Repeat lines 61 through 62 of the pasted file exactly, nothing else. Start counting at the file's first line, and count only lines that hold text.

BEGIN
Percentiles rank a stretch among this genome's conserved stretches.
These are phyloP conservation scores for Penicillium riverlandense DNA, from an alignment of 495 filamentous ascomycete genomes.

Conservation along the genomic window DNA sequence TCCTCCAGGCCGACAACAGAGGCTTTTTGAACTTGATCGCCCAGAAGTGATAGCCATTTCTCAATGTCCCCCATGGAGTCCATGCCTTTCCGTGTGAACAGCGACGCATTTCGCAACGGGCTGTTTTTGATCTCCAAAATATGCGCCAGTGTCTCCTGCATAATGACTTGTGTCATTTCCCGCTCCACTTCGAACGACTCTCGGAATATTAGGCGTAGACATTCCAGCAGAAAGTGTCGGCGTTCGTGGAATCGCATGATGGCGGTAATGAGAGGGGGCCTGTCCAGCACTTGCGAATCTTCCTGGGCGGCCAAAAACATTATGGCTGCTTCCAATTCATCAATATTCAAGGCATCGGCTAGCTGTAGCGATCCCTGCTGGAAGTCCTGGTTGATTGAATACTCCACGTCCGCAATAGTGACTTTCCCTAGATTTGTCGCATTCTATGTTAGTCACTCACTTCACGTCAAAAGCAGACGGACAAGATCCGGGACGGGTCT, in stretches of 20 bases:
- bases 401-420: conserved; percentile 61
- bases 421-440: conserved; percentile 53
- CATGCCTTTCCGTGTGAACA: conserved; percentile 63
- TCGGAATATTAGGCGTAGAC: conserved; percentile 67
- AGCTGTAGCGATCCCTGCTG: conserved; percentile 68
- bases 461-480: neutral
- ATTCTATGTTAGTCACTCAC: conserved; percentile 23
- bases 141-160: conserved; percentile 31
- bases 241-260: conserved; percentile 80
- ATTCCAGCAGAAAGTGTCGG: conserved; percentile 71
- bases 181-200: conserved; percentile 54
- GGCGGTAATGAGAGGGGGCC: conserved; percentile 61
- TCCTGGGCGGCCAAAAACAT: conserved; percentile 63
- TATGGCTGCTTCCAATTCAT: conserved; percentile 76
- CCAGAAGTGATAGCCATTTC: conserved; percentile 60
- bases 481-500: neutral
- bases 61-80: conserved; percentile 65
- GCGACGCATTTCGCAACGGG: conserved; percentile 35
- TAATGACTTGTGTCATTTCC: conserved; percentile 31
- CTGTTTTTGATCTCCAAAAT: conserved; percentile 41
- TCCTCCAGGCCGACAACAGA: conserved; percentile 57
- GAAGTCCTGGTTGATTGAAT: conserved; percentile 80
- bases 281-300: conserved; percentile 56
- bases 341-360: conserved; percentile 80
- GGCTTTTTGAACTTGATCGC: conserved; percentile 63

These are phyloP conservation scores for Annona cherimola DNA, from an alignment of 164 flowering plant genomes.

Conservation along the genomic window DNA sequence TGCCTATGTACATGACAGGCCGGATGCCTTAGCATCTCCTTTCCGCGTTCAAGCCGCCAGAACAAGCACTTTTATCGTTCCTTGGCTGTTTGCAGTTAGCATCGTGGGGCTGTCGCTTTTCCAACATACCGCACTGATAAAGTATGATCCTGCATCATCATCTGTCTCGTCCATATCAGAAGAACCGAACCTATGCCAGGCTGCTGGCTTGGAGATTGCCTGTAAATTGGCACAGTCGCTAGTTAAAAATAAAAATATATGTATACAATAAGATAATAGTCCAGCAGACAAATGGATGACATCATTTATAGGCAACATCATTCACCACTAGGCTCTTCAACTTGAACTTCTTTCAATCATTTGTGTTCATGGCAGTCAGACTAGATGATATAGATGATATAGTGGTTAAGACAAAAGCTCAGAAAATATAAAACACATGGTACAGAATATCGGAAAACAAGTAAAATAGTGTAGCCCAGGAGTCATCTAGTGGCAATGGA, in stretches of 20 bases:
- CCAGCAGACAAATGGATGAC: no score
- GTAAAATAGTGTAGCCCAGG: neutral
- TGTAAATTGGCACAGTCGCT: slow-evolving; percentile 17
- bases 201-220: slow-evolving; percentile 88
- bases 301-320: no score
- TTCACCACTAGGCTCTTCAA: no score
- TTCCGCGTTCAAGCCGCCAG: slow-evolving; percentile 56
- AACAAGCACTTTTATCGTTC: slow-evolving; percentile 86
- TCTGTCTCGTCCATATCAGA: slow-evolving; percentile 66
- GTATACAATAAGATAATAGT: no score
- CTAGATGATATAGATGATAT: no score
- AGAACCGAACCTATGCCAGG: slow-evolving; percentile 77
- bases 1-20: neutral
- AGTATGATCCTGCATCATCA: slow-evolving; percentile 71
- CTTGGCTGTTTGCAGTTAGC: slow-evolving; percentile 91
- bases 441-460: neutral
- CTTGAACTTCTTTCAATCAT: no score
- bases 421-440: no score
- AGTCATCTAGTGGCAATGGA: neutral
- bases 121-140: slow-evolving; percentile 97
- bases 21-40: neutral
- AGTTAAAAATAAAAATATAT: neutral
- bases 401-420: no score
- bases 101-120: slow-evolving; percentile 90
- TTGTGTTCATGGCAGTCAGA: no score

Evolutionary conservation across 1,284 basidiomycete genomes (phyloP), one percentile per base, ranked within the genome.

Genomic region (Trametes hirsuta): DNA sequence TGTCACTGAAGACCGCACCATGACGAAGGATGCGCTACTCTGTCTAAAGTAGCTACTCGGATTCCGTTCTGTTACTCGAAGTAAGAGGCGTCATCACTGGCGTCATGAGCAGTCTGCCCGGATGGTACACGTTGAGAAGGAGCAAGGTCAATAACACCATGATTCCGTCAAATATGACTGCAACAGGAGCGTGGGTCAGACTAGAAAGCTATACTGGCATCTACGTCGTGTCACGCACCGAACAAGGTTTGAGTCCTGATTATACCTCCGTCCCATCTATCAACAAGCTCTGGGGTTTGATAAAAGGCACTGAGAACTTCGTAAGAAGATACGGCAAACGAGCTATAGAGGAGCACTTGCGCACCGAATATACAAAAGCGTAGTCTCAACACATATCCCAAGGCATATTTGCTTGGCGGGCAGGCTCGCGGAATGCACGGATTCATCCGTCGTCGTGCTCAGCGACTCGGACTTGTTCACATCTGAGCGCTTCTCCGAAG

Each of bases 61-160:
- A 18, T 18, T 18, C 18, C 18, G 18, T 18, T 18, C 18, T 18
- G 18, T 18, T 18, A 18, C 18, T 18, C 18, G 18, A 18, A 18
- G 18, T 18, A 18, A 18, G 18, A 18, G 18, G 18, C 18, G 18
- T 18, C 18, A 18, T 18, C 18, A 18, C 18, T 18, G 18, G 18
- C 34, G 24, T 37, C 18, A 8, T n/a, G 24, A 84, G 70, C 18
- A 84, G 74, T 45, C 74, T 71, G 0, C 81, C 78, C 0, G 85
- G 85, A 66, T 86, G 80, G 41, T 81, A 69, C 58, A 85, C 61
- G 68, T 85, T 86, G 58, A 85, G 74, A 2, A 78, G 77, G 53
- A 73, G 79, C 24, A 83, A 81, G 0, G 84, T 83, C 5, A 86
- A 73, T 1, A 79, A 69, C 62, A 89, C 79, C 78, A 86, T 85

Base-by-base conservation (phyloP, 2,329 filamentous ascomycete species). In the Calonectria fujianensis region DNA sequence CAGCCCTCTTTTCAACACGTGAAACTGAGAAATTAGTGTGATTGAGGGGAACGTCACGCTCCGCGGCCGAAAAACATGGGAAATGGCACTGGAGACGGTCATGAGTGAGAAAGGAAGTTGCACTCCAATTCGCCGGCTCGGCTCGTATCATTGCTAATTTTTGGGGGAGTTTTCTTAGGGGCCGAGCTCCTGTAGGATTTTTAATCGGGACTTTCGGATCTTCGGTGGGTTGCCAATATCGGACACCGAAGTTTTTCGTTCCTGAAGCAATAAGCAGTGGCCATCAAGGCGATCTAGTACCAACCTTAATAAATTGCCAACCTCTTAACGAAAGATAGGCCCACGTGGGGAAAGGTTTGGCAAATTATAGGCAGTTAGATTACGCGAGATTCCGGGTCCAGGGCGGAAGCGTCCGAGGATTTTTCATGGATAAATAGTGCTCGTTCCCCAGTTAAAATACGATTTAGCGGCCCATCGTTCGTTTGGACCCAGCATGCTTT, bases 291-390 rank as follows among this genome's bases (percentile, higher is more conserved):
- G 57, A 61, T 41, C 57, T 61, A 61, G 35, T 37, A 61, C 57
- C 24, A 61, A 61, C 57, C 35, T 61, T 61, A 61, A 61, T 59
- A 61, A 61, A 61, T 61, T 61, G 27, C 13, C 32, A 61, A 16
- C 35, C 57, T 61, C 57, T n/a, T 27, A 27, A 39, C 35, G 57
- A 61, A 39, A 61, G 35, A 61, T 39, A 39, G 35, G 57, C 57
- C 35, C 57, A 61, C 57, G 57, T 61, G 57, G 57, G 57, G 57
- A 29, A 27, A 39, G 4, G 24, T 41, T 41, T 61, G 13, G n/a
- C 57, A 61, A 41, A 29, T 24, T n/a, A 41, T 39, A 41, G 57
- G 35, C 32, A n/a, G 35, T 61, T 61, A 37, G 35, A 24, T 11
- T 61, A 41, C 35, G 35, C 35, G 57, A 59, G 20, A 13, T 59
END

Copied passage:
- G 18, T 18, A 18, A 18, G 18, A 18, G 18, G 18, C 18, G 18
- T 18, C 18, A 18, T 18, C 18, A 18, C 18, T 18, G 18, G 18